Count it all joy, my brothers, when you meet trials of various kinds, for you know that the testing of your faith produces steadfastness. And let steadfastness have its full effect, that you may be perfect and complete, lacking in nothing.
James 1: 2-4
Four years ago this week, I lost my mother to cancer. I was a high school junior, with a “man’s man” of a father and two siblings nine and 19 years older than me. That experience immediately launched me from adolescence to young womanhood. How is that possible—forcefully adopting adulthood the day after your (bitter) Sweet Sixteenth birthday? On my own: impossible. With help: manageable.
I can’t put into words who my mother was. I attempted once to type out a description of her with extremely accurate words to do justice to her character, but no words seemed to go far enough. Because of either my lack of vocabulary, or the possibility that my mom’s character is nearly indescribable, I can safely say that there wasn’t another woman on earth like her. She was the glue to my family, and oddly enough, when glue is taken away from the object it is holding together, the object is no longer one, but many individual pieces.
Our family unit was broken.
As each of my family members grieved their own loss of her, the foundation of our own characters was shaken. Father lost his 43-year relationship with his sweetheart and half of himself; Brother lost his understanding of home and his children’s grandmother; Sister lost her confidante and mentor; I lost my life teacher and strongest encourager. We remained broken-hearted for ourselves, but we learned joy through the realization of our eternity with Christ.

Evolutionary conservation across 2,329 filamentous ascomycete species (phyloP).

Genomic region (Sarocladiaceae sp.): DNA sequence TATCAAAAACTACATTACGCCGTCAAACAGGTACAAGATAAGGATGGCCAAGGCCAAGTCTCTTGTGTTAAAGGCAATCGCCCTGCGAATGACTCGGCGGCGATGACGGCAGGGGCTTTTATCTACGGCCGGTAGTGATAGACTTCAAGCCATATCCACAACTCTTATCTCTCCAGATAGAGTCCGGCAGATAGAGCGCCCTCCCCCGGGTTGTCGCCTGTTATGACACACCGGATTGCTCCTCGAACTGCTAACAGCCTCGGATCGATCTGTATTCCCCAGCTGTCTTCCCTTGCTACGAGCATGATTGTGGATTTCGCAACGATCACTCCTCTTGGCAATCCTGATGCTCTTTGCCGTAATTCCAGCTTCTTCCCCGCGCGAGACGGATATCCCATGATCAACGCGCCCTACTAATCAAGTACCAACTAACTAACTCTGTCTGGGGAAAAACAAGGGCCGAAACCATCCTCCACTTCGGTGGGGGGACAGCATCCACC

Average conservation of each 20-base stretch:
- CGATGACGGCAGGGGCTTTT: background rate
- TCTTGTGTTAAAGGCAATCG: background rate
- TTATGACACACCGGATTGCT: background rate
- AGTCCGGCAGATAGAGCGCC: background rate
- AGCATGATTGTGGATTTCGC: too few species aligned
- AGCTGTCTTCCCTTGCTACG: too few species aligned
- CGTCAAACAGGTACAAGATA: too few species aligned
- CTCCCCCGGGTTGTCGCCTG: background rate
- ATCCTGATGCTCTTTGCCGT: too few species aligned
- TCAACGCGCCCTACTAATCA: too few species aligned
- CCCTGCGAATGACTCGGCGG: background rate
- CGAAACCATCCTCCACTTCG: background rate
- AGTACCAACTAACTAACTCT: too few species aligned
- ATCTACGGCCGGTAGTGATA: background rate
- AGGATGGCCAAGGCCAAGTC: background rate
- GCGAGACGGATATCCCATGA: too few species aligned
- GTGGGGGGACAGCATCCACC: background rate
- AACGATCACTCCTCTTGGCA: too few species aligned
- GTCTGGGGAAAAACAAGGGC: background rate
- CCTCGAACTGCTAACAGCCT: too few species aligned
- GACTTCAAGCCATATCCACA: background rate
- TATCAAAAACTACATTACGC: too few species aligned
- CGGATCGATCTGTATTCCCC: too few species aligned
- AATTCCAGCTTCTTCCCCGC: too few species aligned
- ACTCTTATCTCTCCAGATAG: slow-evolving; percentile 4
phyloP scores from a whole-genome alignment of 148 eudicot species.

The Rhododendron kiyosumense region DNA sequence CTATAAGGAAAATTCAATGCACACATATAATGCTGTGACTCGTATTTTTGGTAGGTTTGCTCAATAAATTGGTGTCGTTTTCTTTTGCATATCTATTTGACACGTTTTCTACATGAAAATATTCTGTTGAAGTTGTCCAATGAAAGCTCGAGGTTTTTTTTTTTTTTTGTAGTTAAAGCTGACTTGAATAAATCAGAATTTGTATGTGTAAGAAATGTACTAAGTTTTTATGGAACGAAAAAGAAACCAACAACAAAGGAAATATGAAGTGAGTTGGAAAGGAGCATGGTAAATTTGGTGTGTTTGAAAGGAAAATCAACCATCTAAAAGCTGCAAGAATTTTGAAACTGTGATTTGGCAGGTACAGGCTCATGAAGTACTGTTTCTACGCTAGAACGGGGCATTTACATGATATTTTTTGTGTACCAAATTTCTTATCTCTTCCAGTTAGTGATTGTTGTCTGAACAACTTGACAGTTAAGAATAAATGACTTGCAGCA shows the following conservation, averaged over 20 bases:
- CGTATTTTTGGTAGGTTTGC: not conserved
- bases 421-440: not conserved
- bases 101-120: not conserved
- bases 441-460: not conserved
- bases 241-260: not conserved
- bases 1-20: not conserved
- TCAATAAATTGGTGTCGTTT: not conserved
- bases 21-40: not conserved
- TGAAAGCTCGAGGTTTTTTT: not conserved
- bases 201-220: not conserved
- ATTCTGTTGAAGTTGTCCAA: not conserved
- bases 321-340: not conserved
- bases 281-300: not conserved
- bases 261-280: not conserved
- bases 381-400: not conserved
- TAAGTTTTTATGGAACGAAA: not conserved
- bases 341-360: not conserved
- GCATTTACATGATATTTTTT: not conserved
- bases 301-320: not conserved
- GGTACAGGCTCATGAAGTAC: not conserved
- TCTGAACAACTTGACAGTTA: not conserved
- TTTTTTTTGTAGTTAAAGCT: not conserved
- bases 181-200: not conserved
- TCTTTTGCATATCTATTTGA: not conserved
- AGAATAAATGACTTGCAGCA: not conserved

God provides. I survey the events of the last four years almost every night as my head sinks into my pillow and discover the fingerprints of His hands in every situation. With each year, He further molds my heart into understanding grace and provision using people in my life as a teaching medium.
As the presence of my mother’s life and spirit dissipated from mine, God began to gently escort women after His own heart into my life. Godly women—women who had experienced hurt for themselves and turned to the Lord for strength—slowly began to appear to offer motherly advice, support, encouragement, and compassionate admonition to me. As a stubborn girl, with headstrong tendencies and feminine individualism, I was reluctant to accept any sort of help from anyone. I did not enjoy relying on another person to aid me when I felt perfectly capable of being self-reliant.
Oh, how I was wrong. I continually proved to be in need of advisement and grace. In a stern conversation from one of these women, she said to me that the Bible orders us to help one another when we are in need. We are the body of Christ—we are to look after each other and offer what we have to someone who needs it, whether they know it or not and we are to accept that help. After that memorable conversation, my hardened heart towards allowing people to help me began to slowly soften. Even after four years of God continually teaching me this important idea, I am still frequently hesitant to accept assistance from anyone, but remembering the fact that the body of Christ is a unit, a family, it steadily becomes more acceptable in my mind. In the moment, I am humbled. Looking back over the situation, I am thankful—thankful that God was so invested in me to use His people to teach me how the body of Christ operates.
Learning how to accept aid from caring women is one of the most important concepts I have learned through my mother’s death, proving the provision of the Lord through the trials of human life. I recently heard a sermon from an unfamiliar pastor who said that as God provides trials to draw you nearer to Him, He will also provide every sort of means to make it through. That is the story of my life—as God provides trials, he also provides a way through so that we are closer to Him, and able to communicate His grace through our experiences.
“When I’m worried, and I can’t sleep,
I count my blessings instead of sheep,
And I fall asleep counting my blessings.”
–Irving Berlin, White Christmas